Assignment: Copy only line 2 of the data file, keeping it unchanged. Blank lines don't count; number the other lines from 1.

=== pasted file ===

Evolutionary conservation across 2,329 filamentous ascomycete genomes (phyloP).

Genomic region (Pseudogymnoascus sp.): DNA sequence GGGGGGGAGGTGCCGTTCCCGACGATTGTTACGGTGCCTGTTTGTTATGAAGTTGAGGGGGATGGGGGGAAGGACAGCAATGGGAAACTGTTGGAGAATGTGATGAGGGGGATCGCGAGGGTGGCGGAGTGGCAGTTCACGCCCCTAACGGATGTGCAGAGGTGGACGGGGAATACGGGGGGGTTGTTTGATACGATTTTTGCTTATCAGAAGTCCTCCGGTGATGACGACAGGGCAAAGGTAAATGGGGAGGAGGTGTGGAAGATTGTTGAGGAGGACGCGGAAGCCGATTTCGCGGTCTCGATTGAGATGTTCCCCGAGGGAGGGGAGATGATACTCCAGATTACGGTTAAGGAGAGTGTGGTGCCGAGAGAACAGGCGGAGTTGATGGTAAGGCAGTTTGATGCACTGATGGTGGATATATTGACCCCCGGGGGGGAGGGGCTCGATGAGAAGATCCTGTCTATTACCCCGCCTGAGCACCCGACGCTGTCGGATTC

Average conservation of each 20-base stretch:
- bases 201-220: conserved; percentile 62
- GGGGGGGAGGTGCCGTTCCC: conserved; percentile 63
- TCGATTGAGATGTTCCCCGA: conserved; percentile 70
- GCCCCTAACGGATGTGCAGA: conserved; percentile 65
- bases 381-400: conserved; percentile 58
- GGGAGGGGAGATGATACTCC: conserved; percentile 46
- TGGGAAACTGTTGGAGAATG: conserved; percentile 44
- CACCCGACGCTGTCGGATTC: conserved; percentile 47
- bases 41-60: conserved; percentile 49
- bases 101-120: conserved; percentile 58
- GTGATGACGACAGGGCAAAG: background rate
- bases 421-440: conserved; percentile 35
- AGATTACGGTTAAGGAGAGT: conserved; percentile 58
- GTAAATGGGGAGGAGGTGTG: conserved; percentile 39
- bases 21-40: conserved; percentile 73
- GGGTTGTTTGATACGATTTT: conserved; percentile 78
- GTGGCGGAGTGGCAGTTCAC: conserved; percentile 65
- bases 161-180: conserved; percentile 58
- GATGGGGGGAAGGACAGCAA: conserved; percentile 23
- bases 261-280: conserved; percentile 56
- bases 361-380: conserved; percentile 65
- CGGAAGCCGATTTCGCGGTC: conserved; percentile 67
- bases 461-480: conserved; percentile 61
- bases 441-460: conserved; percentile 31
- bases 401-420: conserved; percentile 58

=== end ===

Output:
Genomic region (Pseudogymnoascus sp.): DNA sequence GGGGGGGAGGTGCCGTTCCCGACGATTGTTACGGTGCCTGTTTGTTATGAAGTTGAGGGGGATGGGGGGAAGGACAGCAATGGGAAACTGTTGGAGAATGTGATGAGGGGGATCGCGAGGGTGGCGGAGTGGCAGTTCACGCCCCTAACGGATGTGCAGAGGTGGACGGGGAATACGGGGGGGTTGTTTGATACGATTTTTGCTTATCAGAAGTCCTCCGGTGATGACGACAGGGCAAAGGTAAATGGGGAGGAGGTGTGGAAGATTGTTGAGGAGGACGCGGAAGCCGATTTCGCGGTCTCGATTGAGATGTTCCCCGAGGGAGGGGAGATGATACTCCAGATTACGGTTAAGGAGAGTGTGGTGCCGAGAGAACAGGCGGAGTTGATGGTAAGGCAGTTTGATGCACTGATGGTGGATATATTGACCCCCGGGGGGGAGGGGCTCGATGAGAAGATCCTGTCTATTACCCCGCCTGAGCACCCGACGCTGTCGGATTC